Basketball Rules On Different Kinds Of Fouls


basketball rules on fouls

Like any other sport, basketball has a set of laid down rules. Players have to adhere to these rules in each game played. Basketball being a high-speed sport, players do commit fouls to steal the ball away from opposing players, or prevent them from progressing. Hence, we discuss the types and basketball rules on fouls.

Personal Fouls

Illegal physical contacts constitute personal fouls. These types of fouls include:

Holding: This occurs when a player grabs the opponent, with or without the ball, with hands to prevent his advancement.

Illegal pick or screen: When a player fails to maintain a set position, in a standstill manner, while setting a screen or pick.

Hand Check: Using your hands continuously on an opposing player is termed ‘hand check’.

Reaching In: When a player illegally uses the hands to touch the opposing shooter’s arm while releasing or after a steal.

Tripping: Using your leg or foot to trip an opposing player, thereby throwing them off balance.

Elbowing: Excessively swinging your arms at opposing players, hitting them in the process.

Charging: An offensive player making contact with a defender who has established position outside the charge circle, with or without the ball, constitutes charging.

Blocking: When a defender makes contact with an offensive player without establishing position in time or giving space, thereby preventing the player’s drive.

Illegal hitting, pushing and slapping are also considered personal fouls.

Personal Fouls Penalties

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If you get fouled while shooting, you get to have two free throws if you miss your shot, or one free throw if the shot goes in.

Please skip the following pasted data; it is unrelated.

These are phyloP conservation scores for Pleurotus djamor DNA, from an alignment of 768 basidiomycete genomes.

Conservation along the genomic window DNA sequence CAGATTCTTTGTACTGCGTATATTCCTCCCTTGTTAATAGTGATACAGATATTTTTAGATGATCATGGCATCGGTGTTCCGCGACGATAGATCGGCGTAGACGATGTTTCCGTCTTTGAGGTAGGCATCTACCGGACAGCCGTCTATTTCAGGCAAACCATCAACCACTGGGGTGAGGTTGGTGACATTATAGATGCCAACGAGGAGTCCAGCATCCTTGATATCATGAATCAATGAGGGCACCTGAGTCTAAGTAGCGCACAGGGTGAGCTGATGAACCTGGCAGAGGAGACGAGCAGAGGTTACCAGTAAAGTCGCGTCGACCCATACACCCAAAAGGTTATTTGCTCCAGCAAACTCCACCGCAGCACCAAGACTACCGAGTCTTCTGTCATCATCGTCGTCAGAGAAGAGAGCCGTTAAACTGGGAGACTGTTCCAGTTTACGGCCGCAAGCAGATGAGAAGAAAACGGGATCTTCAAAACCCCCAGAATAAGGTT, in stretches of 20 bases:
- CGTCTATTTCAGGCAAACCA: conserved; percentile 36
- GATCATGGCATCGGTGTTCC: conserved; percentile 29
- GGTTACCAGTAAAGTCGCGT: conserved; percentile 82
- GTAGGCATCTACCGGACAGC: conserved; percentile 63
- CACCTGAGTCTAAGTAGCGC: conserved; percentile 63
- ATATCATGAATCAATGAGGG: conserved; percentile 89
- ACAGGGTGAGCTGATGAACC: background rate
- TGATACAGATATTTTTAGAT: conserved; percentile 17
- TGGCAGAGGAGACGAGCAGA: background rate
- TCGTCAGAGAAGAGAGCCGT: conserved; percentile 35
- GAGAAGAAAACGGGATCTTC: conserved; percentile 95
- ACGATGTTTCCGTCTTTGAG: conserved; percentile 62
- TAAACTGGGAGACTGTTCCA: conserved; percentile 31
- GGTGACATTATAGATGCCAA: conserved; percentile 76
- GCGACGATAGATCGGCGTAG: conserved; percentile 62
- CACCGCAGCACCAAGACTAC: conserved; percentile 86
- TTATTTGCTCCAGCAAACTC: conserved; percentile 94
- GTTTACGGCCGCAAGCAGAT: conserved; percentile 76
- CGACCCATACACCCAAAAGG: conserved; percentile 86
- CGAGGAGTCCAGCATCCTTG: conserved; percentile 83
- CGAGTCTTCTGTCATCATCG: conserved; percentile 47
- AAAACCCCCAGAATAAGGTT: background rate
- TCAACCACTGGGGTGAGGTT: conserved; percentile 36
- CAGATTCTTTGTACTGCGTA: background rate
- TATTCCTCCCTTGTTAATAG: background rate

If a player shooting a three-pointer gets fouled, he gets three free throws if his shot misses, or one free throw if he makes the shot.

If a player gets fouled while not shooting, the fouled player’s team gets 5 seconds at the nearest side or baseline, out of bounds, to pass the ball onto the court.

If your team already has seven or more fouls and then commits another foul on an opposing player, the fouled player gets one free throw. The fouled player gets another free throw if the first one makes it in.

If your team already has ten or more fouls in a game, and then commits another foul on an opposing player, the fouled player gets two free throws.

When your team commits a charging foul is, either by pushing or running over an opposing defensive player, the fouled player’s team gets the ball.

Technical Foul

This is about the ethics of the game. It can be committed by both players and coaches alike. Foul languages, obscene gestures, arguments are all considered technical fouls. The penalty after two technical fouls is ejection from the court.

Flagrant Foul

Acts of violence, deliberately or not, that can cause serious harm or injuries to others on the court are flagrant fouls. Free throws and retention after the throws are given to the fouled team. It may also cause ejection of the offending player.

Conclusion

Basketball has rules on fouls committed. Knowing these rules, as a coach or player, is highly beneficial if not necessary. Hence, we put together basketball rules on fouls.

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